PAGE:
Why don’t animals seem to favour sex change?

February 4th, 2009 - 2:22 pm ICT by IANS  

Toronto, Feb 4 (IANS) The sex of humans and animals remains unchanged - but some species do switch genders, in a phenomenon called sequential hermaphroditism. It occurs naturally from plants to fishes. Following four decades of research that established why sex change is advantageous, the question remains why it is rare among animals.

“An intuitive, yet rarely studied, explanation is that the considerable time or energy it takes to change sex make hermaphroditism unfeasible for most animals,” said Suzanne Alonzo, assistant professor of evolutionary biology at Yale University. She supervised graduate student Erem Kazancioglu’s study.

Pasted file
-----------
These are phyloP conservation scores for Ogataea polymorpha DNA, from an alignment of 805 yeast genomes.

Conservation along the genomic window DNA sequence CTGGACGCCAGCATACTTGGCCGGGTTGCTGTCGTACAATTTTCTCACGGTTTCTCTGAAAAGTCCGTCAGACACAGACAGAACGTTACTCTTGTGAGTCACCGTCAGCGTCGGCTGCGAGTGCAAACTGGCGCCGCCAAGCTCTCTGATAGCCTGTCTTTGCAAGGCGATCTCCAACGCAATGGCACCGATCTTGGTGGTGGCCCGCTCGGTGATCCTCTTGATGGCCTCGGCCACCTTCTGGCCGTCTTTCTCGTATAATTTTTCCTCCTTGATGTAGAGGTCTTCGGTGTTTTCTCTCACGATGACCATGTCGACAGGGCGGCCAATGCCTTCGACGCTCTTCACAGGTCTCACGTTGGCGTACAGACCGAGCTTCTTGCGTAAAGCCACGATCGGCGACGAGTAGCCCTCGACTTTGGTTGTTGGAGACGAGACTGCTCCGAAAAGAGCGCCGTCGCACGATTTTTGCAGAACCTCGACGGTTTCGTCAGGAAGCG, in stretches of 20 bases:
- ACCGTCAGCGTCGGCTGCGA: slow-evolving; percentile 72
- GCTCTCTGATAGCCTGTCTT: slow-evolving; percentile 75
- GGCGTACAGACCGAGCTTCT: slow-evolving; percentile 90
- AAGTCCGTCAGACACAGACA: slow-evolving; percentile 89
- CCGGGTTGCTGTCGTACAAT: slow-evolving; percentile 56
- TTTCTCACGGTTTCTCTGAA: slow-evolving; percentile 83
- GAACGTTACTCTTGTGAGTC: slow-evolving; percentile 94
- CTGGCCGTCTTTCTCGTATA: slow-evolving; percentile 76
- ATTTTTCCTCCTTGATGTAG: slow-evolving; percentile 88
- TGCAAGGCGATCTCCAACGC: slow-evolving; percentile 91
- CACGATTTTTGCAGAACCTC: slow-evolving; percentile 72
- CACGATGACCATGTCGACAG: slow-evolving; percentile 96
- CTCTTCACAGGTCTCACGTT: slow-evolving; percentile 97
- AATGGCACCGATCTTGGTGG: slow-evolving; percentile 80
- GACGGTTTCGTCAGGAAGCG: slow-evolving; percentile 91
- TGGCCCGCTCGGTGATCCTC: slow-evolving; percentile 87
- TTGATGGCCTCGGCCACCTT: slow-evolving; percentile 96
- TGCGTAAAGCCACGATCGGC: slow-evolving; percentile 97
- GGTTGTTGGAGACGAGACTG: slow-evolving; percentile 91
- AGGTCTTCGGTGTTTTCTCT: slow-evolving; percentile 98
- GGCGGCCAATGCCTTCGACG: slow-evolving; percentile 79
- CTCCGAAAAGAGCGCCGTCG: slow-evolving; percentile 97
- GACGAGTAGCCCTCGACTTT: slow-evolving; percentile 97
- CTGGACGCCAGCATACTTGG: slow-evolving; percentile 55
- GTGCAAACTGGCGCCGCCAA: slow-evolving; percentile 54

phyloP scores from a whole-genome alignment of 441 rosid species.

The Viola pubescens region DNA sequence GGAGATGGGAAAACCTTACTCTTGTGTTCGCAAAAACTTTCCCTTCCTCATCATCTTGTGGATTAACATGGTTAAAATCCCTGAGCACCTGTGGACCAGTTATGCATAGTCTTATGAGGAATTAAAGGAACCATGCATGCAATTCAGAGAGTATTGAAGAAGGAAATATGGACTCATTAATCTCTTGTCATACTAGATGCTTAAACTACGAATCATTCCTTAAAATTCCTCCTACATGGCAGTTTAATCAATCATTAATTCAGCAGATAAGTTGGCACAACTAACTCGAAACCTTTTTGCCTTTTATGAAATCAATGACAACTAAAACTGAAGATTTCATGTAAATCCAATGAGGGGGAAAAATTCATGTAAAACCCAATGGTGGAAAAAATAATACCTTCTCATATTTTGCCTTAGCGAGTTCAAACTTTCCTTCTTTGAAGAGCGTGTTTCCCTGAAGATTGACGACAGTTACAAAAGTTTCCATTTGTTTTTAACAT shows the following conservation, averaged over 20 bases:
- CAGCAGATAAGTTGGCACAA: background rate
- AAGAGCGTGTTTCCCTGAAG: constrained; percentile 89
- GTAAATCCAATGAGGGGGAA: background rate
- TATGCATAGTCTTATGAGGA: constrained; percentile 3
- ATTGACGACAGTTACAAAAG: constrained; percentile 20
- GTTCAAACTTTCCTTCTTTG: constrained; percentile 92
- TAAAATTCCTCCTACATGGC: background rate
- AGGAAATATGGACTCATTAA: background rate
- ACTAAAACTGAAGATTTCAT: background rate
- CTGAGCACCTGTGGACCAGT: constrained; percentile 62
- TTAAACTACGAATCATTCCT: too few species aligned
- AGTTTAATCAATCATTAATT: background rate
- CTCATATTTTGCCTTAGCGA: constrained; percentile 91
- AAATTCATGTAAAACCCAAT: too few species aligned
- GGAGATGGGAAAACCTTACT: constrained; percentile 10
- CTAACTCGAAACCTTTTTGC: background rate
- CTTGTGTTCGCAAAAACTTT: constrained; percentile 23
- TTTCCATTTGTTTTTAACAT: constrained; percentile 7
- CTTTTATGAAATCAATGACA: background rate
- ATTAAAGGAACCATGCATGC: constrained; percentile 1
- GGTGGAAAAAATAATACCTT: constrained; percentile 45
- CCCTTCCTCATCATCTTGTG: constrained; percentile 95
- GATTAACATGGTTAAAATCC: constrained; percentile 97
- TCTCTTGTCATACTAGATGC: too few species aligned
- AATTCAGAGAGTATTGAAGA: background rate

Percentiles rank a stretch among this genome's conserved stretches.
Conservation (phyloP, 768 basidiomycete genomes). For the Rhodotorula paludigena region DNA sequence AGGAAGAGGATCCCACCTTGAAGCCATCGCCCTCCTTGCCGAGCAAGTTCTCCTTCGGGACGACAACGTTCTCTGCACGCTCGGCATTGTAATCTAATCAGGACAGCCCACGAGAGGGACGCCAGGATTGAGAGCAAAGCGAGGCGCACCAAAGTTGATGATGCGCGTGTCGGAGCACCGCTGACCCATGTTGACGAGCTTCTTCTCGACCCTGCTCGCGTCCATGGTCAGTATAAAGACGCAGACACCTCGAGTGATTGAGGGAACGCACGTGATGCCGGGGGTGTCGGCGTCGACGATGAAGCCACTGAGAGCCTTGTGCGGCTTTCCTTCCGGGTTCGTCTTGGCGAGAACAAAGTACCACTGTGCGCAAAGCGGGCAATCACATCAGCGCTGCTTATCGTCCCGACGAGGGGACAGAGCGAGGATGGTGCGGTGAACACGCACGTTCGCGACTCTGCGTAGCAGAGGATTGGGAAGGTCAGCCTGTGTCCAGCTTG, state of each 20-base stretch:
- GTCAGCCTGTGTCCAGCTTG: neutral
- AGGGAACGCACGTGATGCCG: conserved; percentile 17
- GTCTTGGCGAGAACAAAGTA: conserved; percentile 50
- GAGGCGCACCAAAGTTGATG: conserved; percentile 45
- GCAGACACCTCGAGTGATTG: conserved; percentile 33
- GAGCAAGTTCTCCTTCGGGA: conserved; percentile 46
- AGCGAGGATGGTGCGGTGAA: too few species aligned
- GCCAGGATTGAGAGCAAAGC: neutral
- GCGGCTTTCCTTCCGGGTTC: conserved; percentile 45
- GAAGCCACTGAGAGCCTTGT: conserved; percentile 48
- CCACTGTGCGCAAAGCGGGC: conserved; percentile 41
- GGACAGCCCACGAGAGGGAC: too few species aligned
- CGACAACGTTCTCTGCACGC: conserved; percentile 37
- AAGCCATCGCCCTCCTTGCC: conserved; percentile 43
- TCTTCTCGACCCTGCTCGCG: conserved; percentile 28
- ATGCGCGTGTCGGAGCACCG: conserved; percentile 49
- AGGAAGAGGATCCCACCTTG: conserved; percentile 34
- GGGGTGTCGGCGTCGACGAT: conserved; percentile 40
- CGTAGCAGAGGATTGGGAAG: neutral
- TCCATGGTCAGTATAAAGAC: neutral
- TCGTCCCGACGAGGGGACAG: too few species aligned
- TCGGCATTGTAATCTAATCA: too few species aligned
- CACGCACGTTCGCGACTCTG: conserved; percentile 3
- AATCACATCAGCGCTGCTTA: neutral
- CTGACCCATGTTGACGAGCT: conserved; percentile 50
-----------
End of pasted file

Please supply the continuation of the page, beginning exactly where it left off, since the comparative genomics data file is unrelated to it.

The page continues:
Researchers built theoretical models of the hermaphrodite and separate-sex life histories. In their “game” models, sex change “players” vary the age of their sex change, while the separate-sex strategy responds by altering the number of male and female offspring it produces.

“We were surprised to see that a hermaphrodite could spend 30 percent of its lifetime in the process of changing sex, and still persist in a population,” said Kazancioglu. “This suggests that only huge costs can disfavour sex change.”

So, why is sex change so rare? And, why does one species of fish reproduce strictly as separate sexes, while another very closely related species flexibly changes sex?

A comparative study of hermaphroditic and separate-sex mating systems, which the authors are currently performing, may provide a clue, a Yale release quoting Kazancioglu said.

These findings will appear in the March issue of The American Naturalist.

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